Missed diagnoses―particularly of cancer, heart attack, and meningitis―and drug errors make up the bulk of malpractice claims brought against doctors in primary care, finds an analysis of published data in BMJ Open.
The risk of litigation has not been given a great deal of attention in primary care, say the authors. But with most healthcare contacts taking place in primary care, it is important to characterise the causes and types of claims arising from these encounters, they add.
They carried out an extensive trawl of published research in English about the number and causes of malpractice claims in primary care in April 2012 and again in January 2013.
Out of a total of 7152 studies, 34 were eligible for inclusion in the analysis. Fifteen studies were based in the US, nine in the UK, seven in Australia, two in France, and one in Canada.
In the US, studies indicate that malpractice claims brought against primary care doctors accounted for between 7.6% and 16% of the total. In the UK, GPs made up the greatest proportion of an overall 20% increase in claims between 2009 and 2010, with claims against them more than doubling between 1994 and 1999.
And in Australia, GPs accounted for the highest proportion of claims and the highest number of new claims on the national Medical Indemnity National Collection database for both 2009 and 2010.
Missed diagnoses were the most common source of malpractice claims, accounting for between a quarter (26%) and almost two thirds (63%) of the total. And the most common consequence of this in the claims filed was death, ranging from 15% to 48% of claims made for missed diagnoses.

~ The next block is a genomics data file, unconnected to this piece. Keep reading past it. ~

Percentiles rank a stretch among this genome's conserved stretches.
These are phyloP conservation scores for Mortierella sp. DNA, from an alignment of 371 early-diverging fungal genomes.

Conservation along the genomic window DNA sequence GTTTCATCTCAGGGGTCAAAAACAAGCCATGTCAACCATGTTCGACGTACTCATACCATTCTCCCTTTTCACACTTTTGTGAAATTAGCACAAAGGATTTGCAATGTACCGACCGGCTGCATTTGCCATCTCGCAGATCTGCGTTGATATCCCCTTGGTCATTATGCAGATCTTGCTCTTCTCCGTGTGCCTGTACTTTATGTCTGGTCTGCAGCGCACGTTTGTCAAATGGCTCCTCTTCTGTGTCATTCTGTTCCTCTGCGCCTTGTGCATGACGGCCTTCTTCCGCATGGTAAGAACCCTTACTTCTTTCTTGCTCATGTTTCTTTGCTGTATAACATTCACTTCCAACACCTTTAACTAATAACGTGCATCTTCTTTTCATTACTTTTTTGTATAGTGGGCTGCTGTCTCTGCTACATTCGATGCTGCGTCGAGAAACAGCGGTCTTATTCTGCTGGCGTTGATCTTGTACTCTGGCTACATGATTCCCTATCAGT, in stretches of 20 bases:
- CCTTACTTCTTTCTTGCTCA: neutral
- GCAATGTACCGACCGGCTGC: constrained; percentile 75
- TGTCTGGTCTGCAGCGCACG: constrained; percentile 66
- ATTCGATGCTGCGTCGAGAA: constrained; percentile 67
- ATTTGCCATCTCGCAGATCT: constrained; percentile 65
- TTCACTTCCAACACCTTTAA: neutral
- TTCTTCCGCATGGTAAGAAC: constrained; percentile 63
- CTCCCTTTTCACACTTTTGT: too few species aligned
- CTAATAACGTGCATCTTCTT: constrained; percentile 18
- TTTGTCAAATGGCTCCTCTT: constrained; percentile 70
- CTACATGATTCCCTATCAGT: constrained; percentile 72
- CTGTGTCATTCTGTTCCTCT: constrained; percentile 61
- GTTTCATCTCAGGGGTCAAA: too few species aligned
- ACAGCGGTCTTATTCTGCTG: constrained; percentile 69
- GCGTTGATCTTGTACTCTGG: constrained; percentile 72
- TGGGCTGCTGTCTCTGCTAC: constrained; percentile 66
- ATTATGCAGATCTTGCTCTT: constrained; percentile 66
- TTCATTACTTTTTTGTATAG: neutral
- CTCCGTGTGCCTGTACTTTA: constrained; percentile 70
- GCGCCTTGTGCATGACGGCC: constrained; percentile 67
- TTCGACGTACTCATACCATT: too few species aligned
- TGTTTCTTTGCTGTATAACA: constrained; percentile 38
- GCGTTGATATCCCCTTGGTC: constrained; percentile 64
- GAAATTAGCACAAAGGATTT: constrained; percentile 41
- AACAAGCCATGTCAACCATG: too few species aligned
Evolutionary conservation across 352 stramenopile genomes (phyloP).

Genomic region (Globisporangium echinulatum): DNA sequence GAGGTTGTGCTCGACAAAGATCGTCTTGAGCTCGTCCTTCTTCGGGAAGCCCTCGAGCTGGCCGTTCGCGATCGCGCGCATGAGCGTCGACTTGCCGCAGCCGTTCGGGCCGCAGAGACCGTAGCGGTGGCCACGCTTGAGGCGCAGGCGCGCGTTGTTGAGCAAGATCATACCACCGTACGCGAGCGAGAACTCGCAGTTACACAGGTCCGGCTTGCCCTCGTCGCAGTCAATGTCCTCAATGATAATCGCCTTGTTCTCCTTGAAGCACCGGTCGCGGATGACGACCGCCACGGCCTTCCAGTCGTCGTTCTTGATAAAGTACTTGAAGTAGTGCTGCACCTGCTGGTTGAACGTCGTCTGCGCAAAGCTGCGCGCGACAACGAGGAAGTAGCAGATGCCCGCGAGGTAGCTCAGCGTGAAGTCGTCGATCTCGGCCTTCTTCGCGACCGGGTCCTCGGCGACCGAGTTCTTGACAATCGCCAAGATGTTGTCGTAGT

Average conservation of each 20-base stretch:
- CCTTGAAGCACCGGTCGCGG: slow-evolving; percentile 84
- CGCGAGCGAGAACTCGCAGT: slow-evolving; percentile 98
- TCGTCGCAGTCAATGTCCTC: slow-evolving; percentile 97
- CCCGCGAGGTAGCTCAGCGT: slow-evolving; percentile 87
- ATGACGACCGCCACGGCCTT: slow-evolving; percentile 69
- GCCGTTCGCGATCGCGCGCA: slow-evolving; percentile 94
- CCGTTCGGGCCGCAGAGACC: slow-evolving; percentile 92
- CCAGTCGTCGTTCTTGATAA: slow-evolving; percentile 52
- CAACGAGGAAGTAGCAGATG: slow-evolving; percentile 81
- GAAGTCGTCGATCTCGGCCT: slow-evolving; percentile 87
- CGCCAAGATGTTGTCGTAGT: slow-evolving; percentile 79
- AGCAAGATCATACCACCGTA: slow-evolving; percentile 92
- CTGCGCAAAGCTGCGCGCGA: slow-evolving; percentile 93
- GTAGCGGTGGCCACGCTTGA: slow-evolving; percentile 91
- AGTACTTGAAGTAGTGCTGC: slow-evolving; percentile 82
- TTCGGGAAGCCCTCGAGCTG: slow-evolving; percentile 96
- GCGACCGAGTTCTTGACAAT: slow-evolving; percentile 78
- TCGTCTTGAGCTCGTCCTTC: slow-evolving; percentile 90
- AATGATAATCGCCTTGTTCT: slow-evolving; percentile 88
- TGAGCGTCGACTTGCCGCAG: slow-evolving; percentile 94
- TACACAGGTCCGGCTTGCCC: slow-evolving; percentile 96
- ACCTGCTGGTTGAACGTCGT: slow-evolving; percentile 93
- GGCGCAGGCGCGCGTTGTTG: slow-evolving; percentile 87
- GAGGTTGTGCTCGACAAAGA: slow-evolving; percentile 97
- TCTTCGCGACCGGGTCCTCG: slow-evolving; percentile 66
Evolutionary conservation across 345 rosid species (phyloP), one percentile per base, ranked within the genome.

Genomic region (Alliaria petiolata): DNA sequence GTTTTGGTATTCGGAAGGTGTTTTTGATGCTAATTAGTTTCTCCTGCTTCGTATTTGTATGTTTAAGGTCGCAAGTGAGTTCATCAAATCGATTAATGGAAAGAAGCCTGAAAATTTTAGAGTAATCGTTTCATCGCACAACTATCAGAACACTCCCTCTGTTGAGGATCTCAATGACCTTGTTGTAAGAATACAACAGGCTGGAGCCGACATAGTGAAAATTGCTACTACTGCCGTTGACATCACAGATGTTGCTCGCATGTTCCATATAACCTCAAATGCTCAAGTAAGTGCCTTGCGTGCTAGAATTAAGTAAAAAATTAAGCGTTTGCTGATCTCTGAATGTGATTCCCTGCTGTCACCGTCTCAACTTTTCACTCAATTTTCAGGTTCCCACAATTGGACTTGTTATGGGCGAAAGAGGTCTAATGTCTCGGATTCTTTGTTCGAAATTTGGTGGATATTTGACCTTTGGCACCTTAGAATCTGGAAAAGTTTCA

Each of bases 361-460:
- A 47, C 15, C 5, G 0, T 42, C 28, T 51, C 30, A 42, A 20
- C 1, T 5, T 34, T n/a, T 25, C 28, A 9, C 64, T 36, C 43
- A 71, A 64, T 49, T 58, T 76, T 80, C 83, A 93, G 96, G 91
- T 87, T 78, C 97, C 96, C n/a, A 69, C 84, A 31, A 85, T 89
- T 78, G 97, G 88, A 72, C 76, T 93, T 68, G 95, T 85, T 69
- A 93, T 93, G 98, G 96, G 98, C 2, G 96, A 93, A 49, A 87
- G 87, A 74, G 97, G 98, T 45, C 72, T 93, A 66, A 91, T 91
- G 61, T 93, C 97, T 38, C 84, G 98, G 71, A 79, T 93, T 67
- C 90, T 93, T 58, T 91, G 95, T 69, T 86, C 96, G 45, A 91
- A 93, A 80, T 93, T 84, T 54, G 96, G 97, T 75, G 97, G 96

Among adults, cancer and heart attack were the most commonly missed diagnoses in the claims made. Others that cropped up frequently included appendicitis, ectopic pregnancy, and fractures. Among children, the most frequent claims related to meningitis and cancers.
The second most common sources of malpractice claims were drug errors, the proportion of which ranged from 5.6% to 20% across all the studies.
A substantial proportion of claims were unsuccessful, with only one third of US claims and half of UK claims ending up in a pay-out. But while the number of claims brought against US doctors has remained fairly stable over the past two decades, those brought against Australian and UK GPs have been rising.
The authors acknowledge that it may be difficult to generalise their findings as the term ‘primary care’ does not mean the same thing in all the countries studied, and none of the healthcare systems is the same. Using legal claims as a proxy for adverse events also has its limitations, they add.
But they point out that the threat of litigation can result in “defensive medicine” and over diagnosis and treatment, and that doctors who find themselves on the end of a malpractice claim, often find the process very distressing.